I only recently learned of a new zone of hate speech and divisiveness, embodied in the phrase "OK, Boomer." That's my generation, and I'm proud of it. Not of everything, for sure; but I know the history I've lived through and the changes I've been part of.
I grew up on black and white TV (and very little of it.) I was bullied as a gay kid in the 60's, and have been called every sort of name. I joined the hordes of runaway kids and roadside hitchhikers in the 70's, sang the "Feel-like-I'm-fixin'-to-die" rag in street protests against the Vietnam war, watched with glee as Nixon resigned. I've marched for Pride, for women's rights, for gun control. I've lost friends to AIDS and suicide, lost two siblings to drugs and cancer, lost my parents to age and the march of time. I've seen a lot, learned a lot, grown a lot. My life matters.
Millennials -- or whoever you are turning "OK, boomer" into a buzzword and put-down -- this is not okay. Get your fucking priorities straight. My generation is not your enemy; we are your vanguard. We beat the path on which you now walk with youthful energy and all the power of global networking and technology at your fingertips. "Okay, Boomer" is your response? I don't know where this meme originated (and I am suspicious of it) but whoever has used it, let me tell you this: my generation isn't standing in your way; we laid the way. Speaking for myself: I'm as young as I ever was; I've just been here longer. And you know what? I have some wisdom about life.
Let me start with an image -- I like pictures. Below is the inside bookleaf of a series of sci-fi books I discovered when I was 10 or so. Whenever I came across a book on the shelf with this electrifying picture inside, I knew it would be a good read. It seemed to depict a world impossibly far-off in time: horrifying, apocalyptic, and impossible.
|Illustration by Alex Schomburg, 1953
The image has all the elements of dystopian horror: cities under attack, populations fleeing; weapons advanced beyond understanding; ruthless, perhaps deranged overlords; strange technologies controlled by non-human intelligence; rockets blasting skyward as the world submerges in chaos and rising seas.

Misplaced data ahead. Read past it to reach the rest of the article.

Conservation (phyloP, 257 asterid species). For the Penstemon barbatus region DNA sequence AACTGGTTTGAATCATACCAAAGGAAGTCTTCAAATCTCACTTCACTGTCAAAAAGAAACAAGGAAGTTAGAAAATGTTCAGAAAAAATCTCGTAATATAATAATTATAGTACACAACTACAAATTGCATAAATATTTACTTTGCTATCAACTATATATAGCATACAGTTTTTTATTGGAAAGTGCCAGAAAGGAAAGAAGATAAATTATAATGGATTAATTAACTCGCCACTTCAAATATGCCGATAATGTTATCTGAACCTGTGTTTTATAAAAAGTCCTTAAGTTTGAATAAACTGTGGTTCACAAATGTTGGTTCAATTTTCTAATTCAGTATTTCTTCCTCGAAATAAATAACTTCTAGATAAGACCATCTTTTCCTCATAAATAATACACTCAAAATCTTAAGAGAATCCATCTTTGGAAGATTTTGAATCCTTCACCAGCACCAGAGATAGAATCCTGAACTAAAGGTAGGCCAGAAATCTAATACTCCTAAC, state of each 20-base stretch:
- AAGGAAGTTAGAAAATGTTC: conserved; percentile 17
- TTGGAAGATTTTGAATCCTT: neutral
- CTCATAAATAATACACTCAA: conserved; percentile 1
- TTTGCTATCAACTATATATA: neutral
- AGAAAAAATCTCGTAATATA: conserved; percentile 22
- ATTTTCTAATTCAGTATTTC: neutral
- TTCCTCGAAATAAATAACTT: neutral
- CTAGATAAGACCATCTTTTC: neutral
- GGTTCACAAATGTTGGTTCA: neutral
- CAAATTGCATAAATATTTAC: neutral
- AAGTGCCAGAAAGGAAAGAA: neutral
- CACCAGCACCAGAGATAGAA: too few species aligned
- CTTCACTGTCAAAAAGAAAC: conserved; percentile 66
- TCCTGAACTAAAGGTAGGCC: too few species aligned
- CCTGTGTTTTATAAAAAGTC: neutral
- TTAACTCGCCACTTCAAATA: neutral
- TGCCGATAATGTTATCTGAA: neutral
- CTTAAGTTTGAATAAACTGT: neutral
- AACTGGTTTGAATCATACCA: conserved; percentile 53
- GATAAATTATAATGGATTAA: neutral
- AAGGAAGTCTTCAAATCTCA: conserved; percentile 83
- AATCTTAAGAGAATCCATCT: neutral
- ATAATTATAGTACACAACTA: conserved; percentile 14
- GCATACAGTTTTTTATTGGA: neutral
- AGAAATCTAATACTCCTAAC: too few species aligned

Huh. Pretty far-fetched stuff for a boy in 1964. For the same boy in 2019, with a body and spirit well-aged like a good whiskey, it's all true. This is our world. It's been a long road to dystopia, yet here we are. And the road from here on, for you younger folks of whatever branding you prefer for your generation, is long as well, and may not lead where you expect. There is no guarantee that the era we live in is not the last gasp of liberal western civilization, a fling before a crackdown, or the crackup of life as we know it.
The future doesn't look pretty. It will be even uglier if, on top of the authoritarian backlash already underway and an eco-tastrophe more imminent by the hour, the "generation gap" becomes a generation war. Pitting one generation against another fits right into the playbook of the long-planned right-wing conspiracy to own America: divide and conquer is the #1 rule of the game we are losing. If you are laughing at "OK, Boomer" remarks, you are betraying your allies: the tried and true lefties some of you now mock are your partners in demanding a world of justice, sustainability, freedom and diversity; a world that we Boomers, many of us, have been battling for all our lives.
Ageism is no less ignorant and unconscious than racism, sexism, anti-semitism or islamophobia. Before you laugh, think about what it means to reduce the human worth of any individual. Consider how swiftly and uncontrollably a meme can morph into violence against groups and individuals purely for their perceived membership in that group. "Ok, Boomer" fans a dangerous fire.
In the perilous future we live in and will live into, we need all the help we can give and get: all colors and persuasions, all ages and genders, all people everywhere who want to lead their lives in peace, dignity, comfort, and security, should listen and learn from one another. Okay, Millennials?